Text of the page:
Causes of Bad Breath (Halitosis)

Bad breath–clinically called halitosis–can be more than a simple health problem; it can be a social problem as well. Chronic sufferers of bad breath can assure you that resolving bad breath is more complicated than brushing your teeth regularly. It can be masked with mouthwashes, sprays, and tons of breath mints, but they only do just that for bad breath: mask it. True halitosis is actually a symptom of another condition.

Poor dental hygiene is commonly flagged as the cause, but if you brush and floss regularly, this factor can be weeded out. Halitosis can also be caused by certain medications, diet, diabetes, acid reflux, lactose intolerance, tobacco use, dry mouth (xerostomia), or other periodontal problems.

We all know that eating onions and garlic and drinking coffee can create temporary bad breath, but if you consume hefty amounts, then the odor essences can actually be absorbed into your bloodstream and transferred to your lungs. From there, you breathe out your mouth and voila…bad breath. Some types of cheeses and spices can also create a similar effect if consumed in large quantities. If your diet is low in carbohydrates, like the Atkins diet, then your body will produce ketones, which can cause bad breath. When you visit your dentist about your halitosis, be sure to discuss your current eating habits and diet.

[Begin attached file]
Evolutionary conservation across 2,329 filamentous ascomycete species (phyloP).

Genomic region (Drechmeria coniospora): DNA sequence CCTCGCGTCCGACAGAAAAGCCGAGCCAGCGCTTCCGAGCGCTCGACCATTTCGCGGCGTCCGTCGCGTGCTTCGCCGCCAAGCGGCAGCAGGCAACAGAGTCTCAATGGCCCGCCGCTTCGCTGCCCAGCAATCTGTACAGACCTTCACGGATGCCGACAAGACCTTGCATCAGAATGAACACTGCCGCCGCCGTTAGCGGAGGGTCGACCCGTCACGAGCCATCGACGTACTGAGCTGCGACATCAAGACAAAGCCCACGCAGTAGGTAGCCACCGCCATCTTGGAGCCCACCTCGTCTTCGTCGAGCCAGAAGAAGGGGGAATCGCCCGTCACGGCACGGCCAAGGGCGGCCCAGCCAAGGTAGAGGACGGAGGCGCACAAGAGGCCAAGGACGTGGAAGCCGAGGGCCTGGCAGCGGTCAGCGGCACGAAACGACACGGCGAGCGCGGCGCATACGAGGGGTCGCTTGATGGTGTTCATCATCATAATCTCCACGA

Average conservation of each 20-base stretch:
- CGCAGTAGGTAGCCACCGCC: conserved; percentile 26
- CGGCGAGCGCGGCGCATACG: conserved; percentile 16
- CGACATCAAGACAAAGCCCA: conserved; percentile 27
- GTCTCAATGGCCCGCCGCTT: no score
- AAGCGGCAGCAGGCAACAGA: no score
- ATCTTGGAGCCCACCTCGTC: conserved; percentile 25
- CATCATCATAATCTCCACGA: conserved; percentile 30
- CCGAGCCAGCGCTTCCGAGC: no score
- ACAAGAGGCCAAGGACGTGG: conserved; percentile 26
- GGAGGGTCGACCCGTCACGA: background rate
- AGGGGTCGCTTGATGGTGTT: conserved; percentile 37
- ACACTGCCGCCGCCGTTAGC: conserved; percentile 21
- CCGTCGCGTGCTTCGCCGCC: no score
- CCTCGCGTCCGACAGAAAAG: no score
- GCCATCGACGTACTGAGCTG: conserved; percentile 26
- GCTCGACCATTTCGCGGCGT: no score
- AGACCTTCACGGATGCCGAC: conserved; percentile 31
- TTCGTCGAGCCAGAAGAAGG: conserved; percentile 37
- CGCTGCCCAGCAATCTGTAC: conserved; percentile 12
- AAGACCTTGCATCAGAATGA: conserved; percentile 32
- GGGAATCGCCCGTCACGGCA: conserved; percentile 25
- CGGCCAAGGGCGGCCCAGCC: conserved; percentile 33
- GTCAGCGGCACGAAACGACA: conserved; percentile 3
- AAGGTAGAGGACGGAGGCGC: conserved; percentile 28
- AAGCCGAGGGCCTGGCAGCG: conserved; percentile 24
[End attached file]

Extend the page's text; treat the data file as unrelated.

Bad breath can also be a symptom of another infection or disease that you may or may not know about. Some examples are diabetes, tonsillitis, bronchitis, rhinitis, pharyngitis, gastro-esophageal reflux disease (GERD), Sjogren’s syndrome, liver disease, and kidney disease. If you practice good oral hygiene, visit your dentist regularly, and have gotten a clean bill of dental health–i.e. no periodontal problems or other dental issues–then you need to talk to your medical physician as soon as possible. All of these other conditions can only be confirmed by your physician.

If you have chronic bad breath, the first step is to talk to your dentist. Together, you can formulate a plan to combat this embarrassing condition and decide if you do indeed need to see a medical doctor.

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